Science fiction supposedly pines for gleaming gadgetry. Even at its giddiest and wonkiest, however, science fiction remembers Frankenstein. It remembers that monsters develop ideas of their own; that they wind up haunting and even hunting us; that our innovations—however seemingly benign—threaten to escape our control and comprehension and embark on whole new careers of unintended consequence. Our course traces the genealogy of this machine anxiety. Our guiding questions will be: What are machines? Are machines “natural” or “unnatural”? Are their dangers inherent? How do they change us? Is an artificially intelligent “machine” really a machine?


David A. Ross is a graduate of Yale and Oxford. He has been a member of the Department of English & Comparative Literature at UNC–Chapel Hill since 2002. He is the author of A Critical Companion to William Butler Yeats (2009) and the co-editor/co-translator of The Search for the Avant-Garde, 1946–1969 (2012), the descriptive catalogue of the Taipei Fine Arts Museum. A collector and amateur scholar of traditional Chinese paintings and Japanese woodblock prints, he has served as president of Southeast Conference of the Association for Asian Studies and as both editor and book review editor of the Southeast Review of Asian Studies.


HIST 063H.001 | Water, Conflict, and Connection: the Middle East and Ottoman Lands

MW, 3:35 pm – 5:00 pm. Instructor(s): Sarah Shields. Enrollment = 24.
Despite its centrality for the lives and the livelihoods of people in the Middle East, water has seldom been examined in its own right as a contributing factor to its history.  This – First Year Seminar will explore the many ways in which water has shaped the history of the region, and the effects it currently has on life in the Middle East.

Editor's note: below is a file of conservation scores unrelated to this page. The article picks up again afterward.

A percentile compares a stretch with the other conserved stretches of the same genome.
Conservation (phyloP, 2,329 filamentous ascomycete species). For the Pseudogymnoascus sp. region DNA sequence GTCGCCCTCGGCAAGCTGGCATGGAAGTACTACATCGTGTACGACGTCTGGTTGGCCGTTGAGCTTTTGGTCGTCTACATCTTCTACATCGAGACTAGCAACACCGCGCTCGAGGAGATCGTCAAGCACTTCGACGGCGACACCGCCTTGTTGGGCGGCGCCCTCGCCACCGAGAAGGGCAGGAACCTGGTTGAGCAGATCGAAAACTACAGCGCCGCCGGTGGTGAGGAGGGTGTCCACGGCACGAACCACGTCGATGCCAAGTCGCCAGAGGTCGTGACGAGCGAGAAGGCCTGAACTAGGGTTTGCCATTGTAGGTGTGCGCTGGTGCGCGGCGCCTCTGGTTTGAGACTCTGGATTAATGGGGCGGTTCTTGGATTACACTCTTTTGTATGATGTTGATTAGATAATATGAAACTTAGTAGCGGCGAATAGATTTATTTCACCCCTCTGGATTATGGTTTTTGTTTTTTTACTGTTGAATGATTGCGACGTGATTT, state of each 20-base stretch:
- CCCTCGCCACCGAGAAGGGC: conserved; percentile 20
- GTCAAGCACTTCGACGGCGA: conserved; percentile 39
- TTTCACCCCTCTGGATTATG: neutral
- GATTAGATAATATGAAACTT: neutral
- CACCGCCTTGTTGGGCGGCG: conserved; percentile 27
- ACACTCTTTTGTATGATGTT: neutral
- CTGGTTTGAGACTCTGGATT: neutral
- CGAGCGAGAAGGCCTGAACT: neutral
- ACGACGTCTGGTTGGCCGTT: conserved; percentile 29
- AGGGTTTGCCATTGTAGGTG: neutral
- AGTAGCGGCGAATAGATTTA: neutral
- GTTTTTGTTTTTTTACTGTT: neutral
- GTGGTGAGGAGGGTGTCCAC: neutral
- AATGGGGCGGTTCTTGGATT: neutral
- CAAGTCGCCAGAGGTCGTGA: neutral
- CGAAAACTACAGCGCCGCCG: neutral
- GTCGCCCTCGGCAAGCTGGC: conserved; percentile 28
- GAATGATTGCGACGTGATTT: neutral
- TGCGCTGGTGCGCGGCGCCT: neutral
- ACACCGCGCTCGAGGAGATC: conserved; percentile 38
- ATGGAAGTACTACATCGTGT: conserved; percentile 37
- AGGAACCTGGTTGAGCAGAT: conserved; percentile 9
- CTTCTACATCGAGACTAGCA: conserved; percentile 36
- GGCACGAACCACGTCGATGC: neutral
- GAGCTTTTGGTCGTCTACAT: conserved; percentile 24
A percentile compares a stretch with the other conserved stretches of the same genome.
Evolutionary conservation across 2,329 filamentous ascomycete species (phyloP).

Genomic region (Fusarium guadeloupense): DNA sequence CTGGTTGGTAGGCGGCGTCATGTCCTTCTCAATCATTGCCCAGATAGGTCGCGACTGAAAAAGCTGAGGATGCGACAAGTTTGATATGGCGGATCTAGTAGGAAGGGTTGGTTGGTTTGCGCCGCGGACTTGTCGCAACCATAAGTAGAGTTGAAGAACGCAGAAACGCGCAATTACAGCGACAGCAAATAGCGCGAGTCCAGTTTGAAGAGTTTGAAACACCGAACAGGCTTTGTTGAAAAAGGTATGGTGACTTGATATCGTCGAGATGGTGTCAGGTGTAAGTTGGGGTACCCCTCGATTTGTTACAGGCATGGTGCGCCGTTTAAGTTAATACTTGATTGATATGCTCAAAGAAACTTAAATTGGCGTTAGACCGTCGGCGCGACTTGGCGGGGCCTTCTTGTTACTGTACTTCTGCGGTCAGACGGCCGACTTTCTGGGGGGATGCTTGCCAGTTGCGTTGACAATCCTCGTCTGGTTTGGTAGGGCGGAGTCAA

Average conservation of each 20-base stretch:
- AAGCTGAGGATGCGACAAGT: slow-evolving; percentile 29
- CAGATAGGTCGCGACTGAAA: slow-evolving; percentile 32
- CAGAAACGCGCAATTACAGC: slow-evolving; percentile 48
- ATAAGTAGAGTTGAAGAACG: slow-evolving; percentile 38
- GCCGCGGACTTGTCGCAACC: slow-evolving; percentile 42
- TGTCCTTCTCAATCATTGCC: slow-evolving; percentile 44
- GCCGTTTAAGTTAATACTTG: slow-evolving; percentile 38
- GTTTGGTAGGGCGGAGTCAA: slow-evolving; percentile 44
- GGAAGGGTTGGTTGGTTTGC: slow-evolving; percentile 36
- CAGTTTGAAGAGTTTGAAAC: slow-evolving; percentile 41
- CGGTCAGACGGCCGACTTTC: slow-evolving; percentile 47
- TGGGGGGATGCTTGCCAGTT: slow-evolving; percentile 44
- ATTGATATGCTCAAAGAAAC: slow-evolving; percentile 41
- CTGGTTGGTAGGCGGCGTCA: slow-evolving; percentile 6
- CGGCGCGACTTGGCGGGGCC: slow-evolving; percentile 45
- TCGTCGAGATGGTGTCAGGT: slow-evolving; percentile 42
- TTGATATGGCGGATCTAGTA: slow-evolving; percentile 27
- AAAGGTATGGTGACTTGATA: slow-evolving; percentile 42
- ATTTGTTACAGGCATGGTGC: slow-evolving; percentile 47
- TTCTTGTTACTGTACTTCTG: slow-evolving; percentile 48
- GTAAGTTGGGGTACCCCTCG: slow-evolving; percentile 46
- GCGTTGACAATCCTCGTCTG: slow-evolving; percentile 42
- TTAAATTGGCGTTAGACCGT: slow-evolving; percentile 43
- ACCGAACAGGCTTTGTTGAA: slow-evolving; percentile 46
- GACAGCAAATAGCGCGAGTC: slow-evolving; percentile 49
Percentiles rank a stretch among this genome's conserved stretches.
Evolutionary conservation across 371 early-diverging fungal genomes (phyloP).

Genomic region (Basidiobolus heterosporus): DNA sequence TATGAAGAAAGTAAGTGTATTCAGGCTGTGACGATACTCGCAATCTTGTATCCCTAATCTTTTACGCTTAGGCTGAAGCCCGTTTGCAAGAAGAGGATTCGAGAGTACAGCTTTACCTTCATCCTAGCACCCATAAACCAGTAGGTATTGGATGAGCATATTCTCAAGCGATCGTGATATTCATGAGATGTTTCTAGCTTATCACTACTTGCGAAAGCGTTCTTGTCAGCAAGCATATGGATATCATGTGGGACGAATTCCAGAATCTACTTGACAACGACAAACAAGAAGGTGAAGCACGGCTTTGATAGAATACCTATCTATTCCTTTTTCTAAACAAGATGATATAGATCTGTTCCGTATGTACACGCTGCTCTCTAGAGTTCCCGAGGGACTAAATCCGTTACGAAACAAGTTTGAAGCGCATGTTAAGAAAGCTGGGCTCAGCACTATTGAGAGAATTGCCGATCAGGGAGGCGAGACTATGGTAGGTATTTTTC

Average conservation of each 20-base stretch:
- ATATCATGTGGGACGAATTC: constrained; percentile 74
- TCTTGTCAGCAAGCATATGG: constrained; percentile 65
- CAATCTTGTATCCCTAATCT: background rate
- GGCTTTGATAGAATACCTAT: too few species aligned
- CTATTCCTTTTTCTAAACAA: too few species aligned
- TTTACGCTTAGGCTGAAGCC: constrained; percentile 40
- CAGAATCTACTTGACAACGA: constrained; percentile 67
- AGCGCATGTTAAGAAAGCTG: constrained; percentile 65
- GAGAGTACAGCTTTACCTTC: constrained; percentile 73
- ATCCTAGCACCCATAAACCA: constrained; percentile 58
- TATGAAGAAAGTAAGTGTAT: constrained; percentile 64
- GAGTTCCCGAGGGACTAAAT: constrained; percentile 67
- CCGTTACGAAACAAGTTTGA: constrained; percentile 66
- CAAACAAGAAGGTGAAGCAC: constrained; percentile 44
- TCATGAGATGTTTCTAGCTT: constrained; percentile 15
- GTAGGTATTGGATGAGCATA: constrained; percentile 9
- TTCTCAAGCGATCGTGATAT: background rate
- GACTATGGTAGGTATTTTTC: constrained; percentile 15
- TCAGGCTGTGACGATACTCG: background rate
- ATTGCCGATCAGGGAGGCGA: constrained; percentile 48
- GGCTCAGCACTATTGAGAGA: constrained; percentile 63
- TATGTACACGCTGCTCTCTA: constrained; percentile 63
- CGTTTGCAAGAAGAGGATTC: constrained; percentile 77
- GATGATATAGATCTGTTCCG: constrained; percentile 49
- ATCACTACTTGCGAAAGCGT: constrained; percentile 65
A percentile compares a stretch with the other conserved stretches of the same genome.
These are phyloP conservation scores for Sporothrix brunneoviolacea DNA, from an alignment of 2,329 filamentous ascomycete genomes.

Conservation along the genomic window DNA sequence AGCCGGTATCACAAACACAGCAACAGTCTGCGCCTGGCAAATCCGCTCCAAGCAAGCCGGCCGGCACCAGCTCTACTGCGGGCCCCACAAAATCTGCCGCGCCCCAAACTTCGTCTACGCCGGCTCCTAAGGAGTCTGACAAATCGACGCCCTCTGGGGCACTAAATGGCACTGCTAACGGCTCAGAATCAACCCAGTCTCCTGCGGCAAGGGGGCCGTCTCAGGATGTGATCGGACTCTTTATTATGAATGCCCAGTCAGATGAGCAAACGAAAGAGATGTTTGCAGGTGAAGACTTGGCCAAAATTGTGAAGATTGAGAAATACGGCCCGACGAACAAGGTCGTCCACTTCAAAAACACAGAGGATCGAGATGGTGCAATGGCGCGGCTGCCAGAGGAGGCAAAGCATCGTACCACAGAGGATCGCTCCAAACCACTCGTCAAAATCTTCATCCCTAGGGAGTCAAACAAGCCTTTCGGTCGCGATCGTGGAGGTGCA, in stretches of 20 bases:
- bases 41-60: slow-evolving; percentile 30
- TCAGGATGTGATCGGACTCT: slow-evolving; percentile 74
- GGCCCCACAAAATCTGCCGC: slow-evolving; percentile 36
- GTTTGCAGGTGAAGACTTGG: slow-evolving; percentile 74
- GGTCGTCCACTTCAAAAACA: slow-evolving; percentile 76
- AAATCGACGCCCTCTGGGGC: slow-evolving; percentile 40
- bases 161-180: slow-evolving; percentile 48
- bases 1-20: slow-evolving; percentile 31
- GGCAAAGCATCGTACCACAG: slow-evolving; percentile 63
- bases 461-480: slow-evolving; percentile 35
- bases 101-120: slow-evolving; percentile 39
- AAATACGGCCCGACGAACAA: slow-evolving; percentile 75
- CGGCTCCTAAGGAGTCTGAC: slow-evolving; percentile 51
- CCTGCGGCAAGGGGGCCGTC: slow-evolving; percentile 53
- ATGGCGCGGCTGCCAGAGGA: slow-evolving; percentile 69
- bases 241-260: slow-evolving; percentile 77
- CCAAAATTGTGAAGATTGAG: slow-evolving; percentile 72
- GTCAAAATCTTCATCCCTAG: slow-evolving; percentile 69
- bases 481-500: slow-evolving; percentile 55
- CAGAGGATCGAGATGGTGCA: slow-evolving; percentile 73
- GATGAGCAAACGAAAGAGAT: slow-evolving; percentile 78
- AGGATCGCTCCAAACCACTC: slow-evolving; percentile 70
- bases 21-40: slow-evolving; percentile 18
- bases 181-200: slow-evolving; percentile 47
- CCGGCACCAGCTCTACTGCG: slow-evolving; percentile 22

Along the Mediterranean and Aegean coasts as well as the Red Sea and Arab/Persian Gulf, seafaring and fishing played important roles in the economy; in the Gulf, pearl-diving became an important local industry as well.  Agricultural innovations allowed permanent settlement in areas with little rainfall.  Rivers and seas were essential for transportation, connecting populations of far-flung parts of the Middle East with each other,  facilitating commerce and pilgrimage.  The availability of clean water has become an increasing problem as industrialization, consumerism, and climate change compromise water availability, soil beaches and sully the region’s drinking supplies.  Water and conflict have been indivisible in the region, since water is both a crucial and rare resource in the Middle East.  Some have argued, for example, that the conflict between Israel and the Palestinians can only be resolved by taking water resources into account; others have pointed to recent drought in Syria as a major factor contributing to the uprising that began in 2011.  This course will focus in turn on the historical, cultural, environmental, and public health issues surrounding the presence and absence of water in the Middle East. We will create a final project that will help K-12 students understand the centrality of water issues for the past and present of the region.


Sarah Shields teaches courses on the modern Middle East, the history of Iraq, the Israel-Palestine conflict, and the development and consequences of nationalism and borders in the region. She has been named a “Favorite Geek” by the Independent Weekly. Shields has taken ten outstanding UNC students to Turkey as part of the Burch Field Research Seminar program, and directed the London Honors Study Abroad Program. Shields is a Carolina Parent, and both her son and her daughter were part of the Honors Carolina cohort. In addition to her new focus on water issues in the region, she is currently researching the long-term impact of the League of Nations on the Middle East.


MATH 231H.01F | Calculus of Functions of One Variable I

TR, 2:00 pm – 3:15 pm; Recitation: M, 3:35 pm – 4:25 pm. Instructor(s): Xuqiang Qin. Enrollment = 35.
Math 231 is designed to provide a detailed introduction to the fundamental ideas of calculus. It does not assume any prior calculus knowledge, but the student is expected to be proficient working with functions and their graphs as well as manipulating variable expressions and solving equations using algebra.